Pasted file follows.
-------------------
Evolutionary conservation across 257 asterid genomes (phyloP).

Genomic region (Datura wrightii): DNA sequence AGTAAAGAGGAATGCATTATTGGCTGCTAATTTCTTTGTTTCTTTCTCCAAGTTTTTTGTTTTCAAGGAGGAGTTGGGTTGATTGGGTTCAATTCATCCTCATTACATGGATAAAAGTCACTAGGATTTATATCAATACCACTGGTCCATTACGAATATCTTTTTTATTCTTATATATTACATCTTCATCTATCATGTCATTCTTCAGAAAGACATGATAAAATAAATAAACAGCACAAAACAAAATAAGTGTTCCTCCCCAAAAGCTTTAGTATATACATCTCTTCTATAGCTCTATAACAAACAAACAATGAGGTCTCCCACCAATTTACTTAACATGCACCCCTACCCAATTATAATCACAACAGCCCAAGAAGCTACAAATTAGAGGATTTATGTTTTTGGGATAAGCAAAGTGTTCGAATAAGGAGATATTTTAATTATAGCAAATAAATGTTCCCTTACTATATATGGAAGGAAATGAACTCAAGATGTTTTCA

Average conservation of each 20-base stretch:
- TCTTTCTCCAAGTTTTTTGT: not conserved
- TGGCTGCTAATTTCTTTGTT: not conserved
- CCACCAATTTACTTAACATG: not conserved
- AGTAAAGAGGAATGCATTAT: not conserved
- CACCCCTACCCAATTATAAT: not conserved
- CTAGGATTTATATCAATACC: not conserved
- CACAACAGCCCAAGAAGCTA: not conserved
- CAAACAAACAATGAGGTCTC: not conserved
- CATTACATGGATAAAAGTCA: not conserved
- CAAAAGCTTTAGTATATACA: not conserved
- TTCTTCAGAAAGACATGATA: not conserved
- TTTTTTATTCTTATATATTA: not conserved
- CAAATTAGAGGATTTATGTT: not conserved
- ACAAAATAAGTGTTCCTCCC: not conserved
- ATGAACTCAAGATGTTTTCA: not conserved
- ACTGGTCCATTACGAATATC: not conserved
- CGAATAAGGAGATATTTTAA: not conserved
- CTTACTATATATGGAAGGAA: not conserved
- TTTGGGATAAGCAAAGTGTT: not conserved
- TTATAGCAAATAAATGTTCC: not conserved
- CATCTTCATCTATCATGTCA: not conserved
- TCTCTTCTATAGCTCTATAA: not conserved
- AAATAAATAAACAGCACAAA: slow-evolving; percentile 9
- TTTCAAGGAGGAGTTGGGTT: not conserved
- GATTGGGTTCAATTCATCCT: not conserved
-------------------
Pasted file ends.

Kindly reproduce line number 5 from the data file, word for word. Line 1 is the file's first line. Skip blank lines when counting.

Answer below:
- TGGCTGCTAATTTCTTTGTT: not conserved